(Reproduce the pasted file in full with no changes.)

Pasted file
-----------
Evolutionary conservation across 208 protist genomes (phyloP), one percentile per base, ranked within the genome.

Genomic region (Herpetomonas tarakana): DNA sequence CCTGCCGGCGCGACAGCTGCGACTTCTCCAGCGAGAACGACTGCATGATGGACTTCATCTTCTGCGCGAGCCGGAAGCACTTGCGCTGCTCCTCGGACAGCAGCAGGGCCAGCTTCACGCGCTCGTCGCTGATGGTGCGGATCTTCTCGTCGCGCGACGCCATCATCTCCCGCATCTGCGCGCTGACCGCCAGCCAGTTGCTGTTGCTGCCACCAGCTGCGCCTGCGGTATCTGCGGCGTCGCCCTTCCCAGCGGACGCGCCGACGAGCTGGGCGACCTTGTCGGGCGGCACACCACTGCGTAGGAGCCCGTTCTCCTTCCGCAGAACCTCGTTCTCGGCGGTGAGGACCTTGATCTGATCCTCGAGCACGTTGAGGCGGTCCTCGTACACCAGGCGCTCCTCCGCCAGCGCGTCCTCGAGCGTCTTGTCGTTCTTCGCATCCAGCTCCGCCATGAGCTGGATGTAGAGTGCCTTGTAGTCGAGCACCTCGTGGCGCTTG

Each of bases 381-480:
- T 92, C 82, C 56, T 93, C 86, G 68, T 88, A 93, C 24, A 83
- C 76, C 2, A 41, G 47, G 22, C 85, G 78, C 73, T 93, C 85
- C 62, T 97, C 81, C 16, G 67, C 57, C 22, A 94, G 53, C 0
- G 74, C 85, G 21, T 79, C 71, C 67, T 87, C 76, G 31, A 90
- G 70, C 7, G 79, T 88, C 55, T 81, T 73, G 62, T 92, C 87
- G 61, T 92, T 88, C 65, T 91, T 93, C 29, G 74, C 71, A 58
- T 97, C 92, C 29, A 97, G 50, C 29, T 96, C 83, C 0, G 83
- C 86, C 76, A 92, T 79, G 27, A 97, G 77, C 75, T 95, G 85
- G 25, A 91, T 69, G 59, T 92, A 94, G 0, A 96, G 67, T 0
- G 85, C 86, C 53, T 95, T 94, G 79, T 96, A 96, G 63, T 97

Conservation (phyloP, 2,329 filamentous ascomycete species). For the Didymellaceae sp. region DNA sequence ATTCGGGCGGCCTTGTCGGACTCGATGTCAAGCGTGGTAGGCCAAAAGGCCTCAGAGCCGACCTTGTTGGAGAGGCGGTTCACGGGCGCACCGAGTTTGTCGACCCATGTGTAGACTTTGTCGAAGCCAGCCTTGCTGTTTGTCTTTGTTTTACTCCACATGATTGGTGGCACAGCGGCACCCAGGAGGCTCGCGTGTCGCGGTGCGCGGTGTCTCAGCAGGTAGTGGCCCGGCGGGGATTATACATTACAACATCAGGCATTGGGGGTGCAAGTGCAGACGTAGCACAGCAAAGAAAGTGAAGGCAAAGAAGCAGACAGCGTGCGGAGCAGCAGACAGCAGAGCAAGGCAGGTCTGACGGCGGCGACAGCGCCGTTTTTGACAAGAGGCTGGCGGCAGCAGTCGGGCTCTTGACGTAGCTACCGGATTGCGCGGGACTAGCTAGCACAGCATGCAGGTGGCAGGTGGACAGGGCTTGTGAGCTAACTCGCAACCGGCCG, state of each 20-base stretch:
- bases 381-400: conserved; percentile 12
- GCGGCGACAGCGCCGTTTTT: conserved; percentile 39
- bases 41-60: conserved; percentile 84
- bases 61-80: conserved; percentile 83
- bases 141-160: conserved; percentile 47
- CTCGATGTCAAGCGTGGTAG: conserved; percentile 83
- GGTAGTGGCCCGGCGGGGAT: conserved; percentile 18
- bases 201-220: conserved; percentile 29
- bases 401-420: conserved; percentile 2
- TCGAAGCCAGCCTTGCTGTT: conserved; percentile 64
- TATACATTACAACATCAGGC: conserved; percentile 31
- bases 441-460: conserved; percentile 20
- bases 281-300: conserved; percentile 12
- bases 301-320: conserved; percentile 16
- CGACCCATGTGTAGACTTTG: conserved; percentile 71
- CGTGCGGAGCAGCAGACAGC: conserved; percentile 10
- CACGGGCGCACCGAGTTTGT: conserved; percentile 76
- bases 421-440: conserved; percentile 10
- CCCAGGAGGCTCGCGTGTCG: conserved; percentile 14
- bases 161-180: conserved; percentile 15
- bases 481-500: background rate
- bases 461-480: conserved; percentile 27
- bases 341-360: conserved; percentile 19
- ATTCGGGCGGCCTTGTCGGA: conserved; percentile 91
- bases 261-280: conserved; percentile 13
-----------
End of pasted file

Evolutionary conservation across 208 protist genomes (phyloP), one percentile per base, ranked within the genome.

Genomic region (Herpetomonas tarakana): DNA sequence CCTGCCGGCGCGACAGCTGCGACTTCTCCAGCGAGAACGACTGCATGATGGACTTCATCTTCTGCGCGAGCCGGAAGCACTTGCGCTGCTCCTCGGACAGCAGCAGGGCCAGCTTCACGCGCTCGTCGCTGATGGTGCGGATCTTCTCGTCGCGCGACGCCATCATCTCCCGCATCTGCGCGCTGACCGCCAGCCAGTTGCTGTTGCTGCCACCAGCTGCGCCTGCGGTATCTGCGGCGTCGCCCTTCCCAGCGGACGCGCCGACGAGCTGGGCGACCTTGTCGGGCGGCACACCACTGCGTAGGAGCCCGTTCTCCTTCCGCAGAACCTCGTTCTCGGCGGTGAGGACCTTGATCTGATCCTCGAGCACGTTGAGGCGGTCCTCGTACACCAGGCGCTCCTCCGCCAGCGCGTCCTCGAGCGTCTTGTCGTTCTTCGCATCCAGCTCCGCCATGAGCTGGATGTAGAGTGCCTTGTAGTCGAGCACCTCGTGGCGCTTG

Each of bases 381-480:
- T 92, C 82, C 56, T 93, C 86, G 68, T 88, A 93, C 24, A 83
- C 76, C 2, A 41, G 47, G 22, C 85, G 78, C 73, T 93, C 85
- C 62, T 97, C 81, C 16, G 67, C 57, C 22, A 94, G 53, C 0
- G 74, C 85, G 21, T 79, C 71, C 67, T 87, C 76, G 31, A 90
- G 70, C 7, G 79, T 88, C 55, T 81, T 73, G 62, T 92, C 87
- G 61, T 92, T 88, C 65, T 91, T 93, C 29, G 74, C 71, A 58
- T 97, C 92, C 29, A 97, G 50, C 29, T 96, C 83, C 0, G 83
- C 86, C 76, A 92, T 79, G 27, A 97, G 77, C 75, T 95, G 85
- G 25, A 91, T 69, G 59, T 92, A 94, G 0, A 96, G 67, T 0
- G 85, C 86, C 53, T 95, T 94, G 79, T 96, A 96, G 63, T 97

Conservation (phyloP, 2,329 filamentous ascomycete species). For the Didymellaceae sp. region DNA sequence ATTCGGGCGGCCTTGTCGGACTCGATGTCAAGCGTGGTAGGCCAAAAGGCCTCAGAGCCGACCTTGTTGGAGAGGCGGTTCACGGGCGCACCGAGTTTGTCGACCCATGTGTAGACTTTGTCGAAGCCAGCCTTGCTGTTTGTCTTTGTTTTACTCCACATGATTGGTGGCACAGCGGCACCCAGGAGGCTCGCGTGTCGCGGTGCGCGGTGTCTCAGCAGGTAGTGGCCCGGCGGGGATTATACATTACAACATCAGGCATTGGGGGTGCAAGTGCAGACGTAGCACAGCAAAGAAAGTGAAGGCAAAGAAGCAGACAGCGTGCGGAGCAGCAGACAGCAGAGCAAGGCAGGTCTGACGGCGGCGACAGCGCCGTTTTTGACAAGAGGCTGGCGGCAGCAGTCGGGCTCTTGACGTAGCTACCGGATTGCGCGGGACTAGCTAGCACAGCATGCAGGTGGCAGGTGGACAGGGCTTGTGAGCTAACTCGCAACCGGCCG, state of each 20-base stretch:
- bases 381-400: conserved; percentile 12
- GCGGCGACAGCGCCGTTTTT: conserved; percentile 39
- bases 41-60: conserved; percentile 84
- bases 61-80: conserved; percentile 83
- bases 141-160: conserved; percentile 47
- CTCGATGTCAAGCGTGGTAG: conserved; percentile 83
- GGTAGTGGCCCGGCGGGGAT: conserved; percentile 18
- bases 201-220: conserved; percentile 29
- bases 401-420: conserved; percentile 2
- TCGAAGCCAGCCTTGCTGTT: conserved; percentile 64
- TATACATTACAACATCAGGC: conserved; percentile 31
- bases 441-460: conserved; percentile 20
- bases 281-300: conserved; percentile 12
- bases 301-320: conserved; percentile 16
- CGACCCATGTGTAGACTTTG: conserved; percentile 71
- CGTGCGGAGCAGCAGACAGC: conserved; percentile 10
- CACGGGCGCACCGAGTTTGT: conserved; percentile 76
- bases 421-440: conserved; percentile 10
- CCCAGGAGGCTCGCGTGTCG: conserved; percentile 14
- bases 161-180: conserved; percentile 15
- bases 481-500: background rate
- bases 461-480: conserved; percentile 27
- bases 341-360: conserved; percentile 19
- ATTCGGGCGGCCTTGTCGGA: conserved; percentile 91
- bases 261-280: conserved; percentile 13